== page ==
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In Minister of Police v M and Others (2016) 27 SALLR 53 (LC); (2017) 38 ILJ 402 (LC), the labour court identified the content of hearsay evidence of a special type affording greater weight than simple hearsay. What is the approach adopted by the labour court in such case as to the transcript of an internal enquiry admitted as hearsay evidence in terms of s3(1)(c) of the Law of Evidence Amendment Act? Subsequent to such judgment, the labour court, in Department of Home Affairs v General Public Service Sector Bargaining Council and Others (2019) 30 SALLR 172 (LC); (2019) 40 ILJ 2544 (LC), had the opportunity to apply the approach adopted in the aforesaid judgment to the specific facts of this matter. In this subsequent judgment, how did the labour court identify such transcript of an internal enquiry as not constituting hearsay of a special type (as required in Minister of Police v M (supra))?
According to the constitutional court, when a referral is made to the CCMA or a bargaining council concerning a dismissal, is it a requirement that the reason for the dismissal (i.e. misconduct, incapacity poor work performance, etc) is also identified in order for such CCMA or bargaining council to require the requisite jurisdiction?
What are the principles governing hearsay evidence as contained in the Law of Evidence Amendment Act 45 of 1998 and applied by the labour court in, inter alia, Swiss South Africa (Pty) Ltd v Louw NO  4 BLLR 373 (LC) and NUMSA v SA Metal & Engineering Industries Bargaining Council and Others (2014) 25 SALLR 4 (LC)?
The current test of review, which relies on flaws in the arbitrator’s reasoning, has been clearly articulated in the Goldfields Mining judgment dealt with in a previous article [Article 26/2022]. This test has been further articulated by the labour appeal court in Head of Department of Education v Mofokeng (2014) 25 SALLR 82 (LAC); (2015) 36 ILJ 2802 (LAC), and the following extracts from such judgment serve as clear guidelines for formulating grounds of review
In Gold Fields Mining SA (Pty) Ltd (Kloof Gold Mine) v CCMA and Others (2014) 24 SALLR 41 (LAC); (2014) 35 ILJ 943 (LAC);  1 BLLR 20 (LAC), the labour appeal court has also emphasised that picking away at threads of an arbitrator’s reasoning in a piecemeal fragmented fashion is not the correct way to approach a review. Although the court was referring to a review based on irregularities in the conduct of arbitration proceedings, it is apparent, from the passage cited below, that this principle is applicable to any review premised on grounds of unreasonableness
The constitutional court recently found that it was obliged to assign to s77 of the BCEA a meaning that promotes access to the labour court rather than a meaning that prevents that access. It held so because s34 of the Constitution guarantees access by applicants to the labour court, which must resolve the disputes by means of a fair hearing and by application of law. Taking such viewpoint into account, the constitutional court held that the labour court has jurisdiction in respect of all matters arising from the LRA, barring the exception, namely, where the LRA itself provides otherwise (for example, s77(3) stipulates that the labour court enjoys concurrent jurisdiction with civil courts in matters concerning contracts of employment). Such exclusivity is, however, subject to the Constitution and the jurisdiction of the labour appeal court. This also means that, on a proper reading of s77 of the LRA, as soon as a dispute is ripe for litigation, the claimant is entitled to refer it to the labour court. Taking the above into account, what was the viewpoint of the constitutional court as to whether or not the labour court has the required jurisdiction to deal with matters in terms of the LRA only after the matter has been dealt with by the relevant labour inspector?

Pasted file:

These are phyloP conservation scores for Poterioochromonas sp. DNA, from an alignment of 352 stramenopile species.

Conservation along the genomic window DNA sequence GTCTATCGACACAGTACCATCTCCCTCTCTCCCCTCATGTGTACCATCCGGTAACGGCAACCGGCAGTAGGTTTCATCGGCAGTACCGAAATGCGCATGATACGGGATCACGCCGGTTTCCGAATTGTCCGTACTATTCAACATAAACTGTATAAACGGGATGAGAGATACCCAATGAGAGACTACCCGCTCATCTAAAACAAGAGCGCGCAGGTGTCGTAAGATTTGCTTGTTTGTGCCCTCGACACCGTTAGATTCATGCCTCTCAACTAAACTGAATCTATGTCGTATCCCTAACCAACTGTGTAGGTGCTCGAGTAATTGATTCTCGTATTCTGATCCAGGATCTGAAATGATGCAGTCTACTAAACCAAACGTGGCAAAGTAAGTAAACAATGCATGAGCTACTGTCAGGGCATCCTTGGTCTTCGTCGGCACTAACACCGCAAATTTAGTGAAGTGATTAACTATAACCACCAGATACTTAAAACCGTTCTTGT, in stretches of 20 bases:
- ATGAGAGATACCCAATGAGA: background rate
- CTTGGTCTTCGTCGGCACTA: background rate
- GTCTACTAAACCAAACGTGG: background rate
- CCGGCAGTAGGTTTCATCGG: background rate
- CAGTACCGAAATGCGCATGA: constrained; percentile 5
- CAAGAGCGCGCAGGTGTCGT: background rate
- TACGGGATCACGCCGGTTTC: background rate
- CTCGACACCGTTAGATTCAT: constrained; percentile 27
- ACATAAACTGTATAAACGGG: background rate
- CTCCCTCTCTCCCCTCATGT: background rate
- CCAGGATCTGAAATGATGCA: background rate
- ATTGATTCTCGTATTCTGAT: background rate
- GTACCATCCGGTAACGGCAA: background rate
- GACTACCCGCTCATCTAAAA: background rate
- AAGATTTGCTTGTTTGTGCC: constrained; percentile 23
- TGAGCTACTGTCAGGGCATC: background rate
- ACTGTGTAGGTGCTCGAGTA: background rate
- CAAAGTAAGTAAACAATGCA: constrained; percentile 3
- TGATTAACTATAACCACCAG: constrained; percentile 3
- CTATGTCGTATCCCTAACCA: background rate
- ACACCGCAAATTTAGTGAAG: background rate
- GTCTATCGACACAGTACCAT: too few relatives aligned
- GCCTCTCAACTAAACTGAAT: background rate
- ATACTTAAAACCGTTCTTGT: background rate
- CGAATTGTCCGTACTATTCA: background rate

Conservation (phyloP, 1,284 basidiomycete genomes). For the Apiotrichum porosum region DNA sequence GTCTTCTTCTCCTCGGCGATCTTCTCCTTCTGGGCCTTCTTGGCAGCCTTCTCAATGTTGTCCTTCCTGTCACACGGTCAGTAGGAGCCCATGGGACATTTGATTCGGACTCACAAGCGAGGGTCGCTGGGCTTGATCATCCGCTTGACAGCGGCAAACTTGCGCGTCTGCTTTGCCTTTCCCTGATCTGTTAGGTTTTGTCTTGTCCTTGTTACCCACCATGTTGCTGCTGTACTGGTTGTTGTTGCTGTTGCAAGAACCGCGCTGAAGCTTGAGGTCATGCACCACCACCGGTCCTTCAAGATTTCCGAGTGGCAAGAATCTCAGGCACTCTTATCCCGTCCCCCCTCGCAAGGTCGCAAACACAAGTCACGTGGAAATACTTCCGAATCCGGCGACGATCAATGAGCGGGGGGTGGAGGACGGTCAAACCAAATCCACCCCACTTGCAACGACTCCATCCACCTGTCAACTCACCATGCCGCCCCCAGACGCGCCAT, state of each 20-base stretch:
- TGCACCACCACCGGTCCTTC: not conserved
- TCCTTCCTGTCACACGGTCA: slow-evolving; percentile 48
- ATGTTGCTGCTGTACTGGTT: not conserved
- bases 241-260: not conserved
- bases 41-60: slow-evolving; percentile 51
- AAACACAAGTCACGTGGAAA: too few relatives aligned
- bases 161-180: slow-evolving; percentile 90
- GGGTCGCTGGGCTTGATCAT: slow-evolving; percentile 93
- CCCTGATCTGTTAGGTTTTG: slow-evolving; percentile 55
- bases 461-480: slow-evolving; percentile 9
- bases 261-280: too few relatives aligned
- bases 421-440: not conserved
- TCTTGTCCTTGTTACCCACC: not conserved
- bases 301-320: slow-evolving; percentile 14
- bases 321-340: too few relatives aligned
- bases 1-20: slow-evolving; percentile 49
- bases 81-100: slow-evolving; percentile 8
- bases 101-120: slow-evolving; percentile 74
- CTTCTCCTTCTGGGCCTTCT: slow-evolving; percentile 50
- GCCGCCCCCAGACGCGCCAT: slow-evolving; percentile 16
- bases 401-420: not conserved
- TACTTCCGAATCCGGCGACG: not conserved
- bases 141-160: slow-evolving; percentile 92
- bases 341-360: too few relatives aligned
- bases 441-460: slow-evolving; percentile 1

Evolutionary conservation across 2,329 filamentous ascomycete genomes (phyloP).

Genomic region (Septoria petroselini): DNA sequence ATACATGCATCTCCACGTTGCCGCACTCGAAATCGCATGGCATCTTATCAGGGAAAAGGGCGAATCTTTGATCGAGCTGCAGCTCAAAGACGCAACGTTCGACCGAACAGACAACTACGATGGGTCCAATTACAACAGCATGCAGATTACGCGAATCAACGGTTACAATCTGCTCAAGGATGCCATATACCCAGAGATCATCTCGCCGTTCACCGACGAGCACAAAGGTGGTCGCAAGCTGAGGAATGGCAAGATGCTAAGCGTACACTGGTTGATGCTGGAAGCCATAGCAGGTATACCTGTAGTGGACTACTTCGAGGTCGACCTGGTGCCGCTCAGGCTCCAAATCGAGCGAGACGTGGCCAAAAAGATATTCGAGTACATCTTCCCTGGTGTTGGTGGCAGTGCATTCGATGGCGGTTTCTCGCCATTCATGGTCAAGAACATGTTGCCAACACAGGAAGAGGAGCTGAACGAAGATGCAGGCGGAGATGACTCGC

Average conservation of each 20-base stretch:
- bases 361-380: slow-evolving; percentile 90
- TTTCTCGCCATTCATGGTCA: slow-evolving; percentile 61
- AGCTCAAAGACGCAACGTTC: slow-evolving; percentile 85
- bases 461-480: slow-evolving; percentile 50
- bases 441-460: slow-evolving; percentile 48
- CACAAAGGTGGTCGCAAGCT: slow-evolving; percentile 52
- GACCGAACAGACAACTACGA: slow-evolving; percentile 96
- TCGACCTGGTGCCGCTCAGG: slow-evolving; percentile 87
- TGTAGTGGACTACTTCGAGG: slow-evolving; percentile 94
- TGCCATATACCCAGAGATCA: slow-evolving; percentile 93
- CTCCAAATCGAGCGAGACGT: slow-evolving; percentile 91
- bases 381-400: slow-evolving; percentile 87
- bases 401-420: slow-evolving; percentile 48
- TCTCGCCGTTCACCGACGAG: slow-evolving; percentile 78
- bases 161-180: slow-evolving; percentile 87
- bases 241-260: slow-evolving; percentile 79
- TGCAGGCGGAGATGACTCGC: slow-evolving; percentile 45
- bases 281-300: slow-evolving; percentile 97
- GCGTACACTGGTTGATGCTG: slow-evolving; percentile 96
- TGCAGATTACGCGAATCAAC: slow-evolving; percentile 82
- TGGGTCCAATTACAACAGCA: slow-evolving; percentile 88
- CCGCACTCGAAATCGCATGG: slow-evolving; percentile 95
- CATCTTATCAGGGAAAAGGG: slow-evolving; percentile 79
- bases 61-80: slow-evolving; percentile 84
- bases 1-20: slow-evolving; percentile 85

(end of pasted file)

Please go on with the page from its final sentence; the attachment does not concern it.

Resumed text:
With reference to Mogalakwena Local Municipality v The Provincial Executive Council, Limpopo and Others (2014) JOL 32103, what were the principles recently endorsed by the labour court in Munthali v PRASA (2021) 32 SALLR 22 (LC) when considering whether or not an applicant has established the required urgency when demanding re-employment on an urgent basis?
In the scenario where a senior employee enters into an agreement resolving a grievance of employees, on what basis did the labour appeal court recently hold that such employer is estopped from denying the authority of such senior employee to enter into such agreement? And, what role does the conduct of the agent play, on the one hand (i.e. the senior employee), and, on the other hand, what role does the conduct of the principal play (i.e. the senior employee’s superior)?